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American Indian Studies

A resource guide for American Indian Studies research.

Iroquois Law of Peace and the US Constitution

The United States we know today and the world is indebted to the First Peoples for seed selecting for future farming, stewardship of land, traditional knowledge, and so much more. In fact, the democracy we enjoy in the United States was influenced by the Haudenosaunee (Iroquois) Law of Peace and greatly influenced the US Constitution. 

A Few Well-known Decisions & Acts

Boldt Decision

Summary of the case - 

The 1974 Boldt Decision affirmed the right for tribes to fish in their usual and accustomed places, and specifically in off-reservation locations. State intervention on fishing rights was limited to very special cases or conservation reasons. Pursuing this decision and case was spurred by the Puyallup River fishing protest in the 1960s. [1]

Centennial Accord

Summary -

Established in 1989, the Centennial Accord affirms a government relationship between the federally recognized tribes of Washington state and the State of Washington. The affirmation of this relationship aspires to improve services to Indian and non-Indian people alike. [2]

Dawes Act

Summary -

The Dawes Act, or General Allotment Act of 1887 divided reservation land among individuals of the a Tribe, instead of allowing the reservation to manage it as collectively run reservation property. "The remaining land would be opened to white settlement. This resulted in the loss of millions of acres of Indian land." [2] This allocation and subdivision of reservation land resulted in major loss of land to Native Americans as "Reservation land not allotted to individual Indians [was] declared surplus and offered for sale." [3]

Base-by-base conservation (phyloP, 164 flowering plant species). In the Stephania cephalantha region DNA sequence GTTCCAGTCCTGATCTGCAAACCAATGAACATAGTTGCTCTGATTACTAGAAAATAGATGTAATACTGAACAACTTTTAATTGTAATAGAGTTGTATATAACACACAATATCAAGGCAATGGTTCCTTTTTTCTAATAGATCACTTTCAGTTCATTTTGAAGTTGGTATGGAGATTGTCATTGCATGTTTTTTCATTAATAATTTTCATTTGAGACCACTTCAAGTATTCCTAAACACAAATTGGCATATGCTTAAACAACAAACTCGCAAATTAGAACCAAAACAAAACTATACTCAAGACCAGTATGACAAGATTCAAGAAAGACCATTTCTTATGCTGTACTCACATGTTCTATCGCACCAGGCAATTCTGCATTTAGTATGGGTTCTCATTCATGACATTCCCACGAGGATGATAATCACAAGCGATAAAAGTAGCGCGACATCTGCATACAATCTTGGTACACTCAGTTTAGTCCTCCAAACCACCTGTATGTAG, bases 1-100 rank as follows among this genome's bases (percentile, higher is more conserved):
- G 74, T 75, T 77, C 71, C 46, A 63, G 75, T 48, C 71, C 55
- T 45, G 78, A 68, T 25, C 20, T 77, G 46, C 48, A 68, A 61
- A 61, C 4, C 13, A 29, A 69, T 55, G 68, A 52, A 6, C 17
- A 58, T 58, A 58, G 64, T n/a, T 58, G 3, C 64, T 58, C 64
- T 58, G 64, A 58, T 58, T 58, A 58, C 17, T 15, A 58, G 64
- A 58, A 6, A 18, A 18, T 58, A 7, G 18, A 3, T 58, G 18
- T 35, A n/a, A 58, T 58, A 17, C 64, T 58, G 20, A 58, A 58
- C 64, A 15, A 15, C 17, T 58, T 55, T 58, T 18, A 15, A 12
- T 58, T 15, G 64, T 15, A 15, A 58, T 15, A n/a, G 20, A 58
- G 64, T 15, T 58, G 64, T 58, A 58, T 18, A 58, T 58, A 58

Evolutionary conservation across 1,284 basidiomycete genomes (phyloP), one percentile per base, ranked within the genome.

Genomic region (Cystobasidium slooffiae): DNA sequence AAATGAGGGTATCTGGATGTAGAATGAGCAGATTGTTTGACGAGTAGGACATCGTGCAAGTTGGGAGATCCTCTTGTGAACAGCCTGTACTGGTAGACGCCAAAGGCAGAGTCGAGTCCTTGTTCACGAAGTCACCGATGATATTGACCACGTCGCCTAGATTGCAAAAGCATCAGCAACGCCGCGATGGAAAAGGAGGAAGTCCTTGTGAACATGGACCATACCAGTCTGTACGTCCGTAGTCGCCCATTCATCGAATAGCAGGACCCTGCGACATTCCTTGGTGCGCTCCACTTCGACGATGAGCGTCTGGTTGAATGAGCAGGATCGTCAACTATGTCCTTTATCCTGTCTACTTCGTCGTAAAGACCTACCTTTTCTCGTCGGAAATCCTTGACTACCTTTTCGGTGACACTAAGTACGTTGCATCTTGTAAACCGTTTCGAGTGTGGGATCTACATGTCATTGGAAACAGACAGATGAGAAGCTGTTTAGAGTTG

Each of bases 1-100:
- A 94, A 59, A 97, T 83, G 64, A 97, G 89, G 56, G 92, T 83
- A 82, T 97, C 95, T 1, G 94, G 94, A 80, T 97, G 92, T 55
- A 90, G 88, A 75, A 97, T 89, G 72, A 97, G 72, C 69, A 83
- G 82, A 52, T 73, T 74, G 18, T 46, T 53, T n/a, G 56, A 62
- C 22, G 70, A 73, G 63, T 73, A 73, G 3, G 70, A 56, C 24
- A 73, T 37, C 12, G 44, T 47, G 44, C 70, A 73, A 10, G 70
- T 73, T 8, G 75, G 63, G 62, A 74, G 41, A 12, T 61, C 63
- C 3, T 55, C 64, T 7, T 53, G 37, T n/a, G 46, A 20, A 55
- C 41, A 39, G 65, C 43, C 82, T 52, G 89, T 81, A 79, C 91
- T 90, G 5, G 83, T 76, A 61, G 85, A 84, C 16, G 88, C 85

Indian Citizenship Act

Summary -

American Indians gained citizenship and the right to vote after the 1924 Indian Citizenship Act.[2]

Indian Reorganization Act

Summary -

The Indian Reorganization Act (Wheeler-Howard Act) was passed in 1934 and established governmental structures used by tribes today. "Tribal courts, funds for higher education, tribal council systems and others evolved out of the IRA. It is said to be the most far reaching piece of Indian legislation to impact Native people in contemporary times, and served as the beginnings of Indian self-determination." [2]

Tribal Sovereignty

Sovereignty is defined both as "respect of power, domination, or rank; supreme dominion, authority, or rule" as well as "existing as an independent state."[4]  Tribal sovereignty "guarantees a nation the right to govern its own affairs and establish its own laws."[2] The U.S. Constitution recognizes the self-government of tribal nations and their right to do so. 


References -

  1. The original case on the Boldt decision can be found in NexisUni at United States v. Washington, 384 F. Supp. 312 (W.D. Wash. 1974)
  2. Office of Superintendent of Public Instruction. (2017, March). Since Time Immemorial Bingo - Answer sheet. Since Time Immemorial Curriculum.
  3. Native Voice. (n.d.). 1887: U.S. subdivides reservation land; sells off surplus. Retrieved from
  4. Sovereignty. (2017). In OED Online. Retrieved from 

Resources -

  • Native Voices. (n.d.). 1934: President Franklin Roosevelt signs the Indian Reorganization Act. Retrieved from

Legal Documents